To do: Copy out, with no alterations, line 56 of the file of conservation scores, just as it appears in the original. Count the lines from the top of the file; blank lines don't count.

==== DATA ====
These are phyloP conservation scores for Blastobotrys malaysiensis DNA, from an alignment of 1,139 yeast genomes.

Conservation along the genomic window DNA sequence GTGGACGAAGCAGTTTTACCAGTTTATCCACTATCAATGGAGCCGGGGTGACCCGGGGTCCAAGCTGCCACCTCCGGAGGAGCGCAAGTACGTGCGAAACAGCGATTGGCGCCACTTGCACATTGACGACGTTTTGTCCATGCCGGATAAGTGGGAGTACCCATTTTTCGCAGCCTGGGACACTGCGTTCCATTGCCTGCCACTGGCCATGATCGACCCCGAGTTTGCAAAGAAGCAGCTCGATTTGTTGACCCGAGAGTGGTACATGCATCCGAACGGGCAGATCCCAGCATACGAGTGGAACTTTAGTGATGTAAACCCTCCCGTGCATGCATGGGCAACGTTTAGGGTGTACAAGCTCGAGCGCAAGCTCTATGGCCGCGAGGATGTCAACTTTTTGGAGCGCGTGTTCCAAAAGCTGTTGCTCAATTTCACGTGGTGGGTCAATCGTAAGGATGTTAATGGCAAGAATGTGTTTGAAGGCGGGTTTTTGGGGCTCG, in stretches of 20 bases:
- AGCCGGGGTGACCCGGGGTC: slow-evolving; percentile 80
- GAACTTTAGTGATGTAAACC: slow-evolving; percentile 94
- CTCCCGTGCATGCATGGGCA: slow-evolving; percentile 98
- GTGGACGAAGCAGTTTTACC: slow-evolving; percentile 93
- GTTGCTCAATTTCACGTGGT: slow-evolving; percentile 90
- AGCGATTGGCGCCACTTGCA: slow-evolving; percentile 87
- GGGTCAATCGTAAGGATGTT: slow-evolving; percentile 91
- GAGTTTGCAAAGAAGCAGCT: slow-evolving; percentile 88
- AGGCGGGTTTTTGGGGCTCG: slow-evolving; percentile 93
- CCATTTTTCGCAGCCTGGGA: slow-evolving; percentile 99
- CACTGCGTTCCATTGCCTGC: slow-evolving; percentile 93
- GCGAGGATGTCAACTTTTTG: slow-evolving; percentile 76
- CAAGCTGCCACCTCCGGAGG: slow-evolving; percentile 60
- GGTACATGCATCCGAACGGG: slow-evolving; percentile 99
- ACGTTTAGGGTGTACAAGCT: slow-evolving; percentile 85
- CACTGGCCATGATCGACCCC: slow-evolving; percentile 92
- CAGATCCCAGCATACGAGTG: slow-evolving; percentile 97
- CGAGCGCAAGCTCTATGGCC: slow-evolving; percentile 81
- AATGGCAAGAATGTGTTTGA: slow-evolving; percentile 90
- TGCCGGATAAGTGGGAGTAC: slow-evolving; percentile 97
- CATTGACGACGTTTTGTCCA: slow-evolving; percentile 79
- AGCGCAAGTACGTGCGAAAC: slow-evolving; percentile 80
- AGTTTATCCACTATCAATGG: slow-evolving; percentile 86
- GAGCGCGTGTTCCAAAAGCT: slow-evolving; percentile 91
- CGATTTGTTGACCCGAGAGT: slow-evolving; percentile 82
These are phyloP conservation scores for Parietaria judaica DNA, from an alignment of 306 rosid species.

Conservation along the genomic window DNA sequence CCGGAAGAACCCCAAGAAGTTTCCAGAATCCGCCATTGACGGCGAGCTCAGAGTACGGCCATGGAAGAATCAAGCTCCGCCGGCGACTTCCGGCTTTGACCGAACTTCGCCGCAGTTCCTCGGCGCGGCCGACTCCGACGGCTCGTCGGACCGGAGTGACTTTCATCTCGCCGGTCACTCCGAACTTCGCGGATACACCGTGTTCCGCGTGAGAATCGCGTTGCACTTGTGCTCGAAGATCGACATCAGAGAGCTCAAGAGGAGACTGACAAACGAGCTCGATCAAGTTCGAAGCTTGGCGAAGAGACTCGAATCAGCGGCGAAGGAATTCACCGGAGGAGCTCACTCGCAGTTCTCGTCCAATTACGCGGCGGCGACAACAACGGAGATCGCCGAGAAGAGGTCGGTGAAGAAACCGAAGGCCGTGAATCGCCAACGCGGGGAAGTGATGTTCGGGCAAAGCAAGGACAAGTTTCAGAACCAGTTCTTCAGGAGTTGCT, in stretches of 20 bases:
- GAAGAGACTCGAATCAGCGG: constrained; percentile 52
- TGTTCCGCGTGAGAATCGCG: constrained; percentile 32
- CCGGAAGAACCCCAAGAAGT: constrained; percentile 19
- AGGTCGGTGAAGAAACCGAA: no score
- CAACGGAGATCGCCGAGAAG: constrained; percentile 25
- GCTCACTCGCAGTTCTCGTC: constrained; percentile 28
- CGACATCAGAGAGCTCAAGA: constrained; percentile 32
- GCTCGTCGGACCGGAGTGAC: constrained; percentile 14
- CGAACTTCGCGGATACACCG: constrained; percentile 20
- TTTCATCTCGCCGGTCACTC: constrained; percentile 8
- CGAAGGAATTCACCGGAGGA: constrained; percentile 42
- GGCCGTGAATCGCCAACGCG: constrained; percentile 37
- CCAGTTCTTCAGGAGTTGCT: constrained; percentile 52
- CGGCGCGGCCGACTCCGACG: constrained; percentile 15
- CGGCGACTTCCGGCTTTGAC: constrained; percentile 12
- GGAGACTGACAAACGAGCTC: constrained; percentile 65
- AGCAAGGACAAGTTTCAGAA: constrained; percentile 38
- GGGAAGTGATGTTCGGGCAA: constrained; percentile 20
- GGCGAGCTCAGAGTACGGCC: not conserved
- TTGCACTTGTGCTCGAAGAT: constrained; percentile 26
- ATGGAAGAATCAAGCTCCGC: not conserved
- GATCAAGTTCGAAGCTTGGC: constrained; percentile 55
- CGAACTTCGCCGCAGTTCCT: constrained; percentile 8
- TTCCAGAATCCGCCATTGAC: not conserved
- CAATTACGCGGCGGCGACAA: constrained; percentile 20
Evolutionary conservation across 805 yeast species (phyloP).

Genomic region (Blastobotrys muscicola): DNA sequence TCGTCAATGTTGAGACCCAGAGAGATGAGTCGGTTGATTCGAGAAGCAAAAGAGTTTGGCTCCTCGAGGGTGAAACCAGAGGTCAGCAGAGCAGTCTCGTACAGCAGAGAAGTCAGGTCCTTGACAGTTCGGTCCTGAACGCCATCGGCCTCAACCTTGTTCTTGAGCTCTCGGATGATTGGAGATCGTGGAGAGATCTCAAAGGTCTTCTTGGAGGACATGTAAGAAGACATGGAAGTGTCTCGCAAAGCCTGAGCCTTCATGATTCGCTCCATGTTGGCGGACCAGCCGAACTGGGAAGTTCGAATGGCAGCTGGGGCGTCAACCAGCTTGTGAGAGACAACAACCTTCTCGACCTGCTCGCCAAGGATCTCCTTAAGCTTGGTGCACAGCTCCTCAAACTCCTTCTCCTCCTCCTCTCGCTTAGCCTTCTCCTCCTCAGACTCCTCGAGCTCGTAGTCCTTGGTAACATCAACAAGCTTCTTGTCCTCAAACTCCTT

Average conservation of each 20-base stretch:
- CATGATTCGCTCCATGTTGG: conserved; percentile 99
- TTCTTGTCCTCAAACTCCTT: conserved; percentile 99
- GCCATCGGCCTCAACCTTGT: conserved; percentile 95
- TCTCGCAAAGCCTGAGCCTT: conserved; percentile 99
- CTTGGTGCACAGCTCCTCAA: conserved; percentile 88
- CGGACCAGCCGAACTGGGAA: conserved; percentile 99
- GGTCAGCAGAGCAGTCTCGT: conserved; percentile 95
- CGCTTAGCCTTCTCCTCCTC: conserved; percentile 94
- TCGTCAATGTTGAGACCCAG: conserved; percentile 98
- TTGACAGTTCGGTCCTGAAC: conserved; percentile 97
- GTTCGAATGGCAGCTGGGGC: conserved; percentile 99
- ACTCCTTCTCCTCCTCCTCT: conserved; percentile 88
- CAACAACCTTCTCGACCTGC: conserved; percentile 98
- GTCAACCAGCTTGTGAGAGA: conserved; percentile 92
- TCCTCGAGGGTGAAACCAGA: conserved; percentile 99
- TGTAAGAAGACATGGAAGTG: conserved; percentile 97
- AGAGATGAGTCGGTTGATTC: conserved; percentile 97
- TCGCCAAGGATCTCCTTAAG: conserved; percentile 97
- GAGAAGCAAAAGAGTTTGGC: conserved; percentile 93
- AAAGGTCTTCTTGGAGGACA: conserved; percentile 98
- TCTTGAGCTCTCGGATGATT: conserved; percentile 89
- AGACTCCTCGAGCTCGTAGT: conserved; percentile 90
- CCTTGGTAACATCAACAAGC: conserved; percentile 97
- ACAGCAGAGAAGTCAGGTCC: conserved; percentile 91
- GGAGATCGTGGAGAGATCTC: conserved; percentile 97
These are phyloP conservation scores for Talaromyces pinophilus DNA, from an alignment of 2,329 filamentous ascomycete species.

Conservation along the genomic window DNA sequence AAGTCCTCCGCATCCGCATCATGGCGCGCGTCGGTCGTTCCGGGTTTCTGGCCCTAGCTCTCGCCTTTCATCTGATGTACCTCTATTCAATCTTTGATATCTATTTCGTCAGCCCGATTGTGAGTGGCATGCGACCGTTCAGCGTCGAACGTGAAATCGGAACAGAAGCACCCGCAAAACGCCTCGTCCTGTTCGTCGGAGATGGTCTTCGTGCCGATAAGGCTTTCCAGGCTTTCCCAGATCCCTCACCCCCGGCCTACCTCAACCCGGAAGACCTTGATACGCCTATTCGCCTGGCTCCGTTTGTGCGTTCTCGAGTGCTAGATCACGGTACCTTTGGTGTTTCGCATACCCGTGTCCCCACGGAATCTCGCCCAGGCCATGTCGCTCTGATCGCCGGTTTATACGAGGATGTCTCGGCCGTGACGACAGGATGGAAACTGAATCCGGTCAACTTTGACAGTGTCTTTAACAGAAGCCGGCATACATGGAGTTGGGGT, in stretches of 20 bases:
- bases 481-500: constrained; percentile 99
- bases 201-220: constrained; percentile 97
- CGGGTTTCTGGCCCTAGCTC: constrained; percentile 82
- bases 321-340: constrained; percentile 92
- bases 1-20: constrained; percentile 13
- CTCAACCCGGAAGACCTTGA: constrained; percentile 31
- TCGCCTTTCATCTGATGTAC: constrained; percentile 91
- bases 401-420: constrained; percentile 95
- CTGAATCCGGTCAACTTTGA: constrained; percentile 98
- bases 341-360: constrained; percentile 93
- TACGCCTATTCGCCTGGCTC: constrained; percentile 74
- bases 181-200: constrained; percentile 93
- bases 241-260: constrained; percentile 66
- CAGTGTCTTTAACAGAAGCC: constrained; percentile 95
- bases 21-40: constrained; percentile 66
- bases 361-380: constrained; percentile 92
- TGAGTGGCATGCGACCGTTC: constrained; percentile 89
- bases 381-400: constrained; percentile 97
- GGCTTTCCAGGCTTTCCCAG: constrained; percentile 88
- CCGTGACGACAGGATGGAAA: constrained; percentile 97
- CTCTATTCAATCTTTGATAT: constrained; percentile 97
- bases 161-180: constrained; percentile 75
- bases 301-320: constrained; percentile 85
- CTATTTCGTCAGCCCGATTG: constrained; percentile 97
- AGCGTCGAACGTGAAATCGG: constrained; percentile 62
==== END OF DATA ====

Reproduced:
Genomic region (Blastobotrys muscicola): DNA sequence TCGTCAATGTTGAGACCCAGAGAGATGAGTCGGTTGATTCGAGAAGCAAAAGAGTTTGGCTCCTCGAGGGTGAAACCAGAGGTCAGCAGAGCAGTCTCGTACAGCAGAGAAGTCAGGTCCTTGACAGTTCGGTCCTGAACGCCATCGGCCTCAACCTTGTTCTTGAGCTCTCGGATGATTGGAGATCGTGGAGAGATCTCAAAGGTCTTCTTGGAGGACATGTAAGAAGACATGGAAGTGTCTCGCAAAGCCTGAGCCTTCATGATTCGCTCCATGTTGGCGGACCAGCCGAACTGGGAAGTTCGAATGGCAGCTGGGGCGTCAACCAGCTTGTGAGAGACAACAACCTTCTCGACCTGCTCGCCAAGGATCTCCTTAAGCTTGGTGCACAGCTCCTCAAACTCCTTCTCCTCCTCCTCTCGCTTAGCCTTCTCCTCCTCAGACTCCTCGAGCTCGTAGTCCTTGGTAACATCAACAAGCTTCTTGTCCTCAAACTCCTT